In response to Gro Krista Eltroet's letter of 16/4 the answer is yes.

The nation is a pet loving one and so are landlords.

Many small landlords are so because pension funds have performed badly in recent decades and those able to have put their limited funds into property to support their old age.

The comfort and companionship of pets is not disputed but how would you feel if your pension fund was compromised by departing tenants whose pets had defecated and urinated throughout your pension fund causing total replacement of carpets and full redecoration at the cost of thousand of pounds.

A property has to be clean and hygienic for a new tenant to move in. It has happened to me.

So often in society the bad behaviour of a few compromises the lives of many.

After such experiences landlords have to make provision, and as any Health and Safety expert will confirm the best way of dealing with a hazard is to firstly avoid it and secondly remove it or thirdly reduce it.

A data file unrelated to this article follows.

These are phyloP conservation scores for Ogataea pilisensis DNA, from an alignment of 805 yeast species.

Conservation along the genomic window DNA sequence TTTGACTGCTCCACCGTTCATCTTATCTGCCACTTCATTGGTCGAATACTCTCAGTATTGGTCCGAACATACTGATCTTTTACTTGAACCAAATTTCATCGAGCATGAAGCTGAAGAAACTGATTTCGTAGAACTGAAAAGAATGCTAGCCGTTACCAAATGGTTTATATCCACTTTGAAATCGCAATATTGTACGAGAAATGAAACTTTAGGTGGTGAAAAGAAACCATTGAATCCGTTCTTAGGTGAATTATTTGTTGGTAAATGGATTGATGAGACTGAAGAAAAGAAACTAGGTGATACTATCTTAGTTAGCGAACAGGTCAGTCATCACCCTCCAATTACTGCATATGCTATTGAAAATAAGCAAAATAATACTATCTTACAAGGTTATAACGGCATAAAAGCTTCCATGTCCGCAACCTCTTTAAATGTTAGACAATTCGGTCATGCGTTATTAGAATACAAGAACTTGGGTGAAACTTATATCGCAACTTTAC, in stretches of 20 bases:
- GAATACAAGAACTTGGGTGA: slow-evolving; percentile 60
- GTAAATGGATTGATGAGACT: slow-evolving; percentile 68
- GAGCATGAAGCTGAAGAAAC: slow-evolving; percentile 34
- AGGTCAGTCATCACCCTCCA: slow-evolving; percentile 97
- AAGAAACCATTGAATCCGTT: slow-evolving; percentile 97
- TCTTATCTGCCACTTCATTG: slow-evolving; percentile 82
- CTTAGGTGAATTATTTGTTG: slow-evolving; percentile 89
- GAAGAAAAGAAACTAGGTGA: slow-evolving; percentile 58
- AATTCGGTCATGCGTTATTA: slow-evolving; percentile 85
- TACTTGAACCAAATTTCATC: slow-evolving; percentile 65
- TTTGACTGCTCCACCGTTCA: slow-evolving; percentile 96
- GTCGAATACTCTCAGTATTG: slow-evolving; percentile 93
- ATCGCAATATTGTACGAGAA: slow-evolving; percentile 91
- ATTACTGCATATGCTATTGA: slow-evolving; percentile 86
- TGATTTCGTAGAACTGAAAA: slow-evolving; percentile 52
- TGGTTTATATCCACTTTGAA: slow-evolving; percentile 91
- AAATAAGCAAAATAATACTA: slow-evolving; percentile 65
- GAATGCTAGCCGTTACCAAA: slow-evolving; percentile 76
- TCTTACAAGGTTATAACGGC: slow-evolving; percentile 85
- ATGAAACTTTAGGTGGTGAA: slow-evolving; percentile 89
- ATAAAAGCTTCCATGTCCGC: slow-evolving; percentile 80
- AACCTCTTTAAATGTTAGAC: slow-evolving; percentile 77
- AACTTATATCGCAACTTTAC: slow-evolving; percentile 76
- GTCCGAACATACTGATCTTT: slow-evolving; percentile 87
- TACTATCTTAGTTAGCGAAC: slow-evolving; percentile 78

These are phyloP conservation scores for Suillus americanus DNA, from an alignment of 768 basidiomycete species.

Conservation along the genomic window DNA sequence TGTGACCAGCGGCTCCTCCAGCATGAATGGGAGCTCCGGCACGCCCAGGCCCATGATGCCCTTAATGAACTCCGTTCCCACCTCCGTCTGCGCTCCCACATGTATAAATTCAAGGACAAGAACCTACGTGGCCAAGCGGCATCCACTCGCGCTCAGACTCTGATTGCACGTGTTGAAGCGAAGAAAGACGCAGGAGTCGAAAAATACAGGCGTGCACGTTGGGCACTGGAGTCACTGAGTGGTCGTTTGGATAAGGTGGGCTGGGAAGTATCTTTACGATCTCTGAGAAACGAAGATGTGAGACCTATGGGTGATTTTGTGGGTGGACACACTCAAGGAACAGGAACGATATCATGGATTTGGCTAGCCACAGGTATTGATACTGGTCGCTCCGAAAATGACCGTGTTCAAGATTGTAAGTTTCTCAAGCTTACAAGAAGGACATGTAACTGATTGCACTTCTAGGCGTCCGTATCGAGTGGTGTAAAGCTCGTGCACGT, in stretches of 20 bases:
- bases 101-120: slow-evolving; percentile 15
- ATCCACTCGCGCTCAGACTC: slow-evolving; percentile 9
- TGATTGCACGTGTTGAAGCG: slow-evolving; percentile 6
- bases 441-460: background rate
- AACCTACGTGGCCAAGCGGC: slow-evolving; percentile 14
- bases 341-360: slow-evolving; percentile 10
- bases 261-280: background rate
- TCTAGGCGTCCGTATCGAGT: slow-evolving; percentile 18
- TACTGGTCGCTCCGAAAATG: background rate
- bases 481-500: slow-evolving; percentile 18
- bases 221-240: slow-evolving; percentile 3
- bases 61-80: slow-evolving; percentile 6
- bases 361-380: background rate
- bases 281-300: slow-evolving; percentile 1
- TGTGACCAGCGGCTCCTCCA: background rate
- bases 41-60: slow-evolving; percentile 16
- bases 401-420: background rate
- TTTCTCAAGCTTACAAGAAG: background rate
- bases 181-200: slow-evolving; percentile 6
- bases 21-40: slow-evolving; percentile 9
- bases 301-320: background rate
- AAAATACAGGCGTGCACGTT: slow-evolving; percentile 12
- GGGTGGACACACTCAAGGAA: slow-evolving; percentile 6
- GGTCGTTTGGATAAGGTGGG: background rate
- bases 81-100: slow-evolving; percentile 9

Landlords want tenants and they want to respect them and give them decent accommodation (it's good business), but respect and consideration must go both ways.

No landlord whether large or small can afford half a year's rent being thrown away because a tenant cannot control their pets properly.

And no landlord, whatever checks are done beforehand, can 100% guarantee that a tenant will behave as hoped for.

The safest course if action therefore is to not permit pets.

Alternatively, rents will have to increase to cover the the cost of deep hygienic cleans and possible refurbishment of properties for incoming tenants who have every right to expect decent accommodation.

There are good and bad in all sectors of society but on the whole landlords are a pretty decent bunch who do their best.

Please don't treat them as heartless villains and label them as "gross discriminators of a particular arrogant and gross kind showing a lack of understanding and care".

It isn't true.

We're only people too you know.

Stephen Feltham